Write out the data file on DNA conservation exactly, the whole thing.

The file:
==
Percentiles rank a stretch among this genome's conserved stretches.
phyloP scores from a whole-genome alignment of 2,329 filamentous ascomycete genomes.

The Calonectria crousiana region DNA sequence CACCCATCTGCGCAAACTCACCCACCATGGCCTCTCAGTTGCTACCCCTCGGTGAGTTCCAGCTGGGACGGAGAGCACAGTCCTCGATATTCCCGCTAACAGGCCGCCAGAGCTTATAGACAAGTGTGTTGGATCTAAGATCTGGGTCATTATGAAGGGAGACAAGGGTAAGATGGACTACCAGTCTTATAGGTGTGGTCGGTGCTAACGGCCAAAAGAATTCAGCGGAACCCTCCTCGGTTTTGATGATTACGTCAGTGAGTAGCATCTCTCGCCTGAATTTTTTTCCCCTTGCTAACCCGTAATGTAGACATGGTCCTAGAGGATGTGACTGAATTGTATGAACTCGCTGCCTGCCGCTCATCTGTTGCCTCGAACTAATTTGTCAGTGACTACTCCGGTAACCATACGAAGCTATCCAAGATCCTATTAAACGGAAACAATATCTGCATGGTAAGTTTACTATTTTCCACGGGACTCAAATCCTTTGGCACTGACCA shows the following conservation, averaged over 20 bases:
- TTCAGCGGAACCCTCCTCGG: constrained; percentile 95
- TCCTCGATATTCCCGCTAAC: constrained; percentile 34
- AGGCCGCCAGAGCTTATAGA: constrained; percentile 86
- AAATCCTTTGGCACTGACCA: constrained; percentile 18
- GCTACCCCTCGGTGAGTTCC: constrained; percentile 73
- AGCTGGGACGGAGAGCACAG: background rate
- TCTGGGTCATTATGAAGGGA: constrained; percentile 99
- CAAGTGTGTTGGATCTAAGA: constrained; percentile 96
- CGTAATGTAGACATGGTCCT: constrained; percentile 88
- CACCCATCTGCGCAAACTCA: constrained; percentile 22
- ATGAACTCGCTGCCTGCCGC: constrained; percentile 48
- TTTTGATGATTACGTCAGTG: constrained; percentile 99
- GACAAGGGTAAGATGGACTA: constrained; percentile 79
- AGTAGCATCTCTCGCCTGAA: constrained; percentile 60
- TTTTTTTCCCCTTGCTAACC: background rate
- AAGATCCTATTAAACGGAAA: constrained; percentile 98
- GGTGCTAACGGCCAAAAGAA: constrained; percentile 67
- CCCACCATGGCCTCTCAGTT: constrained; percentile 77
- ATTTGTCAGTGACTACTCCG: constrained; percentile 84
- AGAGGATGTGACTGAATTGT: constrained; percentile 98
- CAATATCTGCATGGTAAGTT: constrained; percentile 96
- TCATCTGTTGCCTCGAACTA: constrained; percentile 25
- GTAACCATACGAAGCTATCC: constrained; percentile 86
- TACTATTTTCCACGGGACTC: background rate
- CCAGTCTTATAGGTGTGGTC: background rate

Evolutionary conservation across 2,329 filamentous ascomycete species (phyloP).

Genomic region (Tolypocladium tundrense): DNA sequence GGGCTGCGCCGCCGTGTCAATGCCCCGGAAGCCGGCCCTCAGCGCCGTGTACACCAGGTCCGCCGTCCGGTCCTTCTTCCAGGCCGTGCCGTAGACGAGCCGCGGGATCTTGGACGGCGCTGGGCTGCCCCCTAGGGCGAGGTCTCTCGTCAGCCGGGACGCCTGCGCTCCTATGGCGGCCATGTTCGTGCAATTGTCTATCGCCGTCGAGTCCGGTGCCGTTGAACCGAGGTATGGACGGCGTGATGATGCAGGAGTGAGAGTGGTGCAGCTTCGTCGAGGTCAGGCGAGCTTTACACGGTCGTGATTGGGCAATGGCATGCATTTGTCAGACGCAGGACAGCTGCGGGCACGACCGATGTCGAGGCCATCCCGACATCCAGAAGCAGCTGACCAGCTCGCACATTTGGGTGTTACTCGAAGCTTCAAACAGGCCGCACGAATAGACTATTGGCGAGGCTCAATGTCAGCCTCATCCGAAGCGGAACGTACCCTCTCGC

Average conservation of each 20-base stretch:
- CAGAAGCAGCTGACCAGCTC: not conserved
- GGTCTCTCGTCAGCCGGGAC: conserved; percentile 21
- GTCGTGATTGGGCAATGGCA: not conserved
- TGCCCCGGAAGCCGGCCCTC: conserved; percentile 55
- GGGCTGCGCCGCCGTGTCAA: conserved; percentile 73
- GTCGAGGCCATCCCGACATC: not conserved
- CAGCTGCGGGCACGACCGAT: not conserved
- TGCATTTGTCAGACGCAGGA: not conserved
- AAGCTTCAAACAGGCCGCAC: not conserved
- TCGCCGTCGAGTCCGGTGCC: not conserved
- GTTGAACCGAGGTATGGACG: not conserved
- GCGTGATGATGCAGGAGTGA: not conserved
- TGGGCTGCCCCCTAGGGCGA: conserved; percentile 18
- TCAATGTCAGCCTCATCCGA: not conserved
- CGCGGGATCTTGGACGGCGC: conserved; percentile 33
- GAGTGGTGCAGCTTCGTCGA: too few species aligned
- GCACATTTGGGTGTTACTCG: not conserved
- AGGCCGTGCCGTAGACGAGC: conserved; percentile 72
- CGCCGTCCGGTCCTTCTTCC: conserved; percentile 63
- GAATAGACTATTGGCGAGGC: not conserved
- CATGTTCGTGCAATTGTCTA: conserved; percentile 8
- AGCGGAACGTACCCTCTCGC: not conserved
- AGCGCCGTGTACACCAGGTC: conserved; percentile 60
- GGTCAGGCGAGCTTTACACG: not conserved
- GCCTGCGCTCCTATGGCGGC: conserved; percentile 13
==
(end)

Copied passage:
Percentiles rank a stretch among this genome's conserved stretches.
phyloP scores from a whole-genome alignment of 2,329 filamentous ascomycete genomes.

The Calonectria crousiana region DNA sequence CACCCATCTGCGCAAACTCACCCACCATGGCCTCTCAGTTGCTACCCCTCGGTGAGTTCCAGCTGGGACGGAGAGCACAGTCCTCGATATTCCCGCTAACAGGCCGCCAGAGCTTATAGACAAGTGTGTTGGATCTAAGATCTGGGTCATTATGAAGGGAGACAAGGGTAAGATGGACTACCAGTCTTATAGGTGTGGTCGGTGCTAACGGCCAAAAGAATTCAGCGGAACCCTCCTCGGTTTTGATGATTACGTCAGTGAGTAGCATCTCTCGCCTGAATTTTTTTCCCCTTGCTAACCCGTAATGTAGACATGGTCCTAGAGGATGTGACTGAATTGTATGAACTCGCTGCCTGCCGCTCATCTGTTGCCTCGAACTAATTTGTCAGTGACTACTCCGGTAACCATACGAAGCTATCCAAGATCCTATTAAACGGAAACAATATCTGCATGGTAAGTTTACTATTTTCCACGGGACTCAAATCCTTTGGCACTGACCA shows the following conservation, averaged over 20 bases:
- TTCAGCGGAACCCTCCTCGG: constrained; percentile 95
- TCCTCGATATTCCCGCTAAC: constrained; percentile 34
- AGGCCGCCAGAGCTTATAGA: constrained; percentile 86
- AAATCCTTTGGCACTGACCA: constrained; percentile 18
- GCTACCCCTCGGTGAGTTCC: constrained; percentile 73
- AGCTGGGACGGAGAGCACAG: background rate
- TCTGGGTCATTATGAAGGGA: constrained; percentile 99
- CAAGTGTGTTGGATCTAAGA: constrained; percentile 96
- CGTAATGTAGACATGGTCCT: constrained; percentile 88
- CACCCATCTGCGCAAACTCA: constrained; percentile 22
- ATGAACTCGCTGCCTGCCGC: constrained; percentile 48
- TTTTGATGATTACGTCAGTG: constrained; percentile 99
- GACAAGGGTAAGATGGACTA: constrained; percentile 79
- AGTAGCATCTCTCGCCTGAA: constrained; percentile 60
- TTTTTTTCCCCTTGCTAACC: background rate
- AAGATCCTATTAAACGGAAA: constrained; percentile 98
- GGTGCTAACGGCCAAAAGAA: constrained; percentile 67
- CCCACCATGGCCTCTCAGTT: constrained; percentile 77
- ATTTGTCAGTGACTACTCCG: constrained; percentile 84
- AGAGGATGTGACTGAATTGT: constrained; percentile 98
- CAATATCTGCATGGTAAGTT: constrained; percentile 96
- TCATCTGTTGCCTCGAACTA: constrained; percentile 25
- GTAACCATACGAAGCTATCC: constrained; percentile 86
- TACTATTTTCCACGGGACTC: background rate
- CCAGTCTTATAGGTGTGGTC: background rate

Evolutionary conservation across 2,329 filamentous ascomycete species (phyloP).

Genomic region (Tolypocladium tundrense): DNA sequence GGGCTGCGCCGCCGTGTCAATGCCCCGGAAGCCGGCCCTCAGCGCCGTGTACACCAGGTCCGCCGTCCGGTCCTTCTTCCAGGCCGTGCCGTAGACGAGCCGCGGGATCTTGGACGGCGCTGGGCTGCCCCCTAGGGCGAGGTCTCTCGTCAGCCGGGACGCCTGCGCTCCTATGGCGGCCATGTTCGTGCAATTGTCTATCGCCGTCGAGTCCGGTGCCGTTGAACCGAGGTATGGACGGCGTGATGATGCAGGAGTGAGAGTGGTGCAGCTTCGTCGAGGTCAGGCGAGCTTTACACGGTCGTGATTGGGCAATGGCATGCATTTGTCAGACGCAGGACAGCTGCGGGCACGACCGATGTCGAGGCCATCCCGACATCCAGAAGCAGCTGACCAGCTCGCACATTTGGGTGTTACTCGAAGCTTCAAACAGGCCGCACGAATAGACTATTGGCGAGGCTCAATGTCAGCCTCATCCGAAGCGGAACGTACCCTCTCGC

Average conservation of each 20-base stretch:
- CAGAAGCAGCTGACCAGCTC: not conserved
- GGTCTCTCGTCAGCCGGGAC: conserved; percentile 21
- GTCGTGATTGGGCAATGGCA: not conserved
- TGCCCCGGAAGCCGGCCCTC: conserved; percentile 55
- GGGCTGCGCCGCCGTGTCAA: conserved; percentile 73
- GTCGAGGCCATCCCGACATC: not conserved
- CAGCTGCGGGCACGACCGAT: not conserved
- TGCATTTGTCAGACGCAGGA: not conserved
- AAGCTTCAAACAGGCCGCAC: not conserved
- TCGCCGTCGAGTCCGGTGCC: not conserved
- GTTGAACCGAGGTATGGACG: not conserved
- GCGTGATGATGCAGGAGTGA: not conserved
- TGGGCTGCCCCCTAGGGCGA: conserved; percentile 18
- TCAATGTCAGCCTCATCCGA: not conserved
- CGCGGGATCTTGGACGGCGC: conserved; percentile 33
- GAGTGGTGCAGCTTCGTCGA: too few species aligned
- GCACATTTGGGTGTTACTCG: not conserved
- AGGCCGTGCCGTAGACGAGC: conserved; percentile 72
- CGCCGTCCGGTCCTTCTTCC: conserved; percentile 63
- GAATAGACTATTGGCGAGGC: not conserved
- CATGTTCGTGCAATTGTCTA: conserved; percentile 8
- AGCGGAACGTACCCTCTCGC: not conserved
- AGCGCCGTGTACACCAGGTC: conserved; percentile 60
- GGTCAGGCGAGCTTTACACG: not conserved
- GCCTGCGCTCCTATGGCGGC: conserved; percentile 13